The Art of Pricing
Updated: Sep 20, 2019
One of the most terrifying things for an artist to do is to share their creations with the world, saying "Hey! Look at what I made!"
The second most terrifying thing for an artist to do is to put a price tag on their time and talent.
When I first started listing art on Etsy, I didn't really have a system in place. I just put stuff out there with a price tag that I was sorta kinda comfortable with. I listed a 10x10 original painting for $120. There wasn't a formula for this price; it was basically based on what I saw other artists selling 10x10 original paintings for on Etsy (I went on the low side of things!) But it was a price that felt worth my time and reflective of my talent/experience, while covering the cost of supplies. Done deal.
I received a commission to paint a 24x48 piece. That's 2 feet by 4 feet, y'all.
So now I had to go back to my customer with a price. I hadn't done a [paid] commissioned painting in probably twelve years, and back then I was a collage student so took whatever people wanted to pay. Now I was trying to build a portfolio and a career, so I needed a pricing structure.
I asked Google and Pinterest. Because they know, right?
They didn't know.
Several artists have shared blogs about how they price their art and why, but it wasn't for my art and my why. But I did find a good take away:
Don't price your art based on emotions. Yes, that butterfly you painted is a beautiful and inspiring representation of your new self, and yes it might be your absolute favorite painting that you've ever done because it is your best work yet and you painted it while getting over a bad relationship (or whatever) but that doesn't mean you should put a $1,000 price tag on that itty bitty piece. Because the next person who sees it isn't going to have $1,000 worth of emotional attachment to it like you do.
So I decided that all my pieces of similar medium would be priced solely on size, because the content of the art doesn't really impact how much time/cost/talent I put into it. Yes, some pieces will take more time than others, or require more tubes of paint than others, but in the end it is all art that I'm trying to sell. And honestly, the buyers don't care if it took me longer to paint that $180 painting than that $120 painting, because to them they see a 10x10 canvas with a completed image on it.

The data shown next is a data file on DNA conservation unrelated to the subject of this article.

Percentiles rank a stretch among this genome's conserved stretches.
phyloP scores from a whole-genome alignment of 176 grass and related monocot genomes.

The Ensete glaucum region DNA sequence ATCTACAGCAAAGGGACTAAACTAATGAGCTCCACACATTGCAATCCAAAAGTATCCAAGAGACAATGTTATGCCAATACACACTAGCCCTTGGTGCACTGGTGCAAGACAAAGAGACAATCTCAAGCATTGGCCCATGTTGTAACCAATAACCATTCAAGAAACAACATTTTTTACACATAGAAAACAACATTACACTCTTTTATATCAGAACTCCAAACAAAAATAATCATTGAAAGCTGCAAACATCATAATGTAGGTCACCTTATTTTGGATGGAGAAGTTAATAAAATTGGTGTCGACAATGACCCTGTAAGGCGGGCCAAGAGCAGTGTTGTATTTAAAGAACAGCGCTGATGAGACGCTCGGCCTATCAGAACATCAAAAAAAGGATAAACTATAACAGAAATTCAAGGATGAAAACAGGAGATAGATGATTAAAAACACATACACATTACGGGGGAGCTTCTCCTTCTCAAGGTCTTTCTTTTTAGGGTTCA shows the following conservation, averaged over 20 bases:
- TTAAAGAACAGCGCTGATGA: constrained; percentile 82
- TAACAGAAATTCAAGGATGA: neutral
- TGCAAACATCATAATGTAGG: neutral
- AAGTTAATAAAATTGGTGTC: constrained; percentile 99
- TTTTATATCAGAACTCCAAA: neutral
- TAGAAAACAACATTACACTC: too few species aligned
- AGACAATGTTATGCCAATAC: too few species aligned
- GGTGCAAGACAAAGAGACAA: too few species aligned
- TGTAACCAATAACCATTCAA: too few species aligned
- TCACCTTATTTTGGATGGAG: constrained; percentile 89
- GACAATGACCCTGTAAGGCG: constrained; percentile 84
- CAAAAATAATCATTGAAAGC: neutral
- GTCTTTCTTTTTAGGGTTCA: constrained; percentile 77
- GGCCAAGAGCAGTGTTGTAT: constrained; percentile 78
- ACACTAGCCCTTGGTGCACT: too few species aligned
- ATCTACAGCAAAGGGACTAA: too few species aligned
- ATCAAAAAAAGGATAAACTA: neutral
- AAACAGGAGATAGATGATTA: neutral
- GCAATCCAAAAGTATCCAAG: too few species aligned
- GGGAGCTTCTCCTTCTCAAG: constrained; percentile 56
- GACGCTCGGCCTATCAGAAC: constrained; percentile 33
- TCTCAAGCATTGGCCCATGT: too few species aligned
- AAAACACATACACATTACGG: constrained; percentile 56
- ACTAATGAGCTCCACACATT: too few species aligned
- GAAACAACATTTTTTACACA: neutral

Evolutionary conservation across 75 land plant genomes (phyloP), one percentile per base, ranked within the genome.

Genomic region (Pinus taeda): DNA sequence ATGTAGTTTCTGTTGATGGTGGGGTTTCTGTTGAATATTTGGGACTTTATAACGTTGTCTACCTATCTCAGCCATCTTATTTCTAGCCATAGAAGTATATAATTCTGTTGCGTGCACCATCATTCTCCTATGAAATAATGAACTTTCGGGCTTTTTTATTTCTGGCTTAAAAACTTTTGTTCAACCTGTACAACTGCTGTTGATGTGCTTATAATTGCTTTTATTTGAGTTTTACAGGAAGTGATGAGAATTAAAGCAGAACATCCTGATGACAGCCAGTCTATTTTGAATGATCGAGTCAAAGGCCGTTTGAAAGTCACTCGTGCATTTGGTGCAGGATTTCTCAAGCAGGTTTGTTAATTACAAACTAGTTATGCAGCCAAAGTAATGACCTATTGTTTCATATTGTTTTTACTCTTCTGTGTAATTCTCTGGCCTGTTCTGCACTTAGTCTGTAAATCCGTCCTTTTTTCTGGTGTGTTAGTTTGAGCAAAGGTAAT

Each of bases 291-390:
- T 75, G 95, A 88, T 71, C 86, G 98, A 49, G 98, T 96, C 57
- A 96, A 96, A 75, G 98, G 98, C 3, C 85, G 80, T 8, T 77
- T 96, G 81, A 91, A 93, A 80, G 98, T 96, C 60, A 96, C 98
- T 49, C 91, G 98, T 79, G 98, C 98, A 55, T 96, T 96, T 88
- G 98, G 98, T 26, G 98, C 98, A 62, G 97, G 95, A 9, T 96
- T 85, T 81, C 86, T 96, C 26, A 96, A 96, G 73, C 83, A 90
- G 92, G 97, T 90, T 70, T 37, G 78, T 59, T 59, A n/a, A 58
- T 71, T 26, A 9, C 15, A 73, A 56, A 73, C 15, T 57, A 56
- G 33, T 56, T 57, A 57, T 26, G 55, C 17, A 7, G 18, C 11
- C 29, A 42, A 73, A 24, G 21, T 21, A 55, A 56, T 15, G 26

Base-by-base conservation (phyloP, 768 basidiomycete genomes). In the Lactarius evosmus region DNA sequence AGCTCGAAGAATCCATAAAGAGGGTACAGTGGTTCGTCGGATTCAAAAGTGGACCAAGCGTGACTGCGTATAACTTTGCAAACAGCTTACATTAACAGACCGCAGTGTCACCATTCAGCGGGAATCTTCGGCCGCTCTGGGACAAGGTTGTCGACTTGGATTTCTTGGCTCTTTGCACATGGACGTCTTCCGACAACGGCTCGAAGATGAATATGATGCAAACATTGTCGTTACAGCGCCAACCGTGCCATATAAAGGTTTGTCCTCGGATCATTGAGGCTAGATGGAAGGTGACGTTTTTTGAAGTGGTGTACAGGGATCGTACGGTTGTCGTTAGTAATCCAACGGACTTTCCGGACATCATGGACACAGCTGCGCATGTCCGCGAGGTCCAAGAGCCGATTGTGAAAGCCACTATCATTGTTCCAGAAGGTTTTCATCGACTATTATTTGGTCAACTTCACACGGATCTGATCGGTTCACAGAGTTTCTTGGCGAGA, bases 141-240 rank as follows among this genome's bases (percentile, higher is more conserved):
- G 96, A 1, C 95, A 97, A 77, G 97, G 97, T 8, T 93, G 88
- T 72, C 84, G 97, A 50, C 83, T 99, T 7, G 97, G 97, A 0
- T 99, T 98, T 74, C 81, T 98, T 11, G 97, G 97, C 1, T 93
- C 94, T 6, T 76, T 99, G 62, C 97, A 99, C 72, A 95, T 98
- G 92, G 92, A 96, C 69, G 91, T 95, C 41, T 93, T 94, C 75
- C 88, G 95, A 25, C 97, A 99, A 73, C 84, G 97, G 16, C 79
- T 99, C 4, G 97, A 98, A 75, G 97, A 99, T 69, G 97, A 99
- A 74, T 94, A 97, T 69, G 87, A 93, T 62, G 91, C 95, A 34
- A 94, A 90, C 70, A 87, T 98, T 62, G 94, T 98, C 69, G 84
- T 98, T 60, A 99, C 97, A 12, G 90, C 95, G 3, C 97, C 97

Now that I knew I would be basing my pricing on size, I started to work on a formula. The "experts" on Google and Pinterest kept telling me that, when pricing based on size, create a formula using the area of the canvas. Multiple that by a magical number that you determine is what your time/talent/experience is worth.
For example, a 10x10 painting has an area of 100 square inches. And the artist determines that their magical number of "worth" is 8. So their formula for pricing would be:
100 x 4 = $400 (obviously a more "in demand" artist than I!)
Okay cool. I like formulas. I thought I'd give square inches a try. It makes sense, right? The more canvas you are covering, the more paint you are using, and the more time it takes you.
I set up the formula using the $120 painting that I'd already priced (that's another thing I learned: don't lower your prices after they have been set, because isn't fair to previous customers who paid the higher amount. They felt your work was worth the higher amount; trust them!) Based on what I'd already priced a 10x10 original, I decided that my magical number would be 1.2. My pricing formula was:
(square inches) x 1.2 = cost
For my 10x10 piece it was 100 x 1.2 = $120
Great! Easy peasy.
But now I needed to go back to my potential customer with a quote for their piece. Remember the 24x48 that started this?
Look at what my formula does to that:
The square footage for a 24x48 canvas is 1,152 inhces.
1152 x 1.2 = $1,382
$1,382??!! Are you serious!?
Ok, so yes, $1,382 can actually be a reasonable price for artwork. But at this moment in time, it certainly wasn't the price point I was looking for. Especially in comparison to that 10x10 I was starting at... a 1,000% price increase for 14x38 more inches of canvas didn't sit right with me.
Back to the drawing board (e.i. Google and Pinterest.) After a lot more reading, I found a few tiny references out on the great wide web about linear inches. Heard of them? Google says I can thank the airline industry for this concept. Instead of taking the length times the height, you take the length plus the height. Addition, not multiplication. Works for luggage; works for art!
Based on linear inches, my magic number to reach $120 on a 10x10 canvas was 6. (Whew, that makes me feel more awesome than the little 1.2 did!) My pricing formula became:
(linear inches) x 6 = cost
For my 10x10 it was 20 x 6= $120
Now to really test it out... how drastically would the price increase as the size increased?
Not too bad at all. In fact, I found the increase to be quite reasonable! Check this out:
A 24x48 canvas has a linear inch measurement (length plus height) of 72.
72 times my magic number (6) is.... $432.
That's more reasonable for an artist who starts her pricing at $120, don't you think? And check out how well the price transitions up with the sizes:
So again, if you are just getting started on putting your creations out to the world (Bravo! Do it!!) and are looking for a solid pricing structure, here is my formula:
(length + height) x (your magic number) = price